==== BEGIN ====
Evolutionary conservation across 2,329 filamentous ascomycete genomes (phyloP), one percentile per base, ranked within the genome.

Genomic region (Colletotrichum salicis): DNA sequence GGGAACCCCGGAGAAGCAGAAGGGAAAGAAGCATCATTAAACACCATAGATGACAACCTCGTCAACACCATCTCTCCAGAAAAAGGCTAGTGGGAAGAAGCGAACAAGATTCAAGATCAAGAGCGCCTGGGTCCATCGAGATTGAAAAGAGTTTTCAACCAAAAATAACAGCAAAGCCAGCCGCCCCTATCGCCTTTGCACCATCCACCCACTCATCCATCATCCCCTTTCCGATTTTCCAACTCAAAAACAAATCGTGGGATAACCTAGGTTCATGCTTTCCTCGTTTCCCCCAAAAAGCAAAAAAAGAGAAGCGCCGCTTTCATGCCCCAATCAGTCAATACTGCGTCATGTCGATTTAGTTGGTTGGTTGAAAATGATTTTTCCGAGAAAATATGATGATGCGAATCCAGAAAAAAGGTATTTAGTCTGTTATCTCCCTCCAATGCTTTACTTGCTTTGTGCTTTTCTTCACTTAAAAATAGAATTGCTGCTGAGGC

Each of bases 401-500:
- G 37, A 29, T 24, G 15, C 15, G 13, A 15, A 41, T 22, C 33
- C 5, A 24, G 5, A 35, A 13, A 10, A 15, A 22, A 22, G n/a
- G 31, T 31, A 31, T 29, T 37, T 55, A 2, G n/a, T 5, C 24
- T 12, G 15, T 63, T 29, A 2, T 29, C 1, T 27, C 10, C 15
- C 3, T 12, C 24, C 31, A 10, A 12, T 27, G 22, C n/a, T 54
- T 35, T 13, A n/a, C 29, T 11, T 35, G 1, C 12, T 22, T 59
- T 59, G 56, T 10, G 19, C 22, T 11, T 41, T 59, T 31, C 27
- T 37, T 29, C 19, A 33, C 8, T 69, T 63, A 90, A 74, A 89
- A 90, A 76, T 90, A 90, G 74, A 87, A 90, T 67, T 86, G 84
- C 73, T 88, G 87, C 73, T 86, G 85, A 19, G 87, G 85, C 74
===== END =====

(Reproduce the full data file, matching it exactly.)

Evolutionary conservation across 2,329 filamentous ascomycete genomes (phyloP), one percentile per base, ranked within the genome.

Genomic region (Colletotrichum salicis): DNA sequence GGGAACCCCGGAGAAGCAGAAGGGAAAGAAGCATCATTAAACACCATAGATGACAACCTCGTCAACACCATCTCTCCAGAAAAAGGCTAGTGGGAAGAAGCGAACAAGATTCAAGATCAAGAGCGCCTGGGTCCATCGAGATTGAAAAGAGTTTTCAACCAAAAATAACAGCAAAGCCAGCCGCCCCTATCGCCTTTGCACCATCCACCCACTCATCCATCATCCCCTTTCCGATTTTCCAACTCAAAAACAAATCGTGGGATAACCTAGGTTCATGCTTTCCTCGTTTCCCCCAAAAAGCAAAAAAAGAGAAGCGCCGCTTTCATGCCCCAATCAGTCAATACTGCGTCATGTCGATTTAGTTGGTTGGTTGAAAATGATTTTTCCGAGAAAATATGATGATGCGAATCCAGAAAAAAGGTATTTAGTCTGTTATCTCCCTCCAATGCTTTACTTGCTTTGTGCTTTTCTTCACTTAAAAATAGAATTGCTGCTGAGGC

Each of bases 401-500:
- G 37, A 29, T 24, G 15, C 15, G 13, A 15, A 41, T 22, C 33
- C 5, A 24, G 5, A 35, A 13, A 10, A 15, A 22, A 22, G n/a
- G 31, T 31, A 31, T 29, T 37, T 55, A 2, G n/a, T 5, C 24
- T 12, G 15, T 63, T 29, A 2, T 29, C 1, T 27, C 10, C 15
- C 3, T 12, C 24, C 31, A 10, A 12, T 27, G 22, C n/a, T 54
- T 35, T 13, A n/a, C 29, T 11, T 35, G 1, C 12, T 22, T 59
- T 59, G 56, T 10, G 19, C 22, T 11, T 41, T 59, T 31, C 27
- T 37, T 29, C 19, A 33, C 8, T 69, T 63, A 90, A 74, A 89
- A 90, A 76, T 90, A 90, G 74, A 87, A 90, T 67, T 86, G 84
- C 73, T 88, G 87, C 73, T 86, G 85, A 19, G 87, G 85, C 74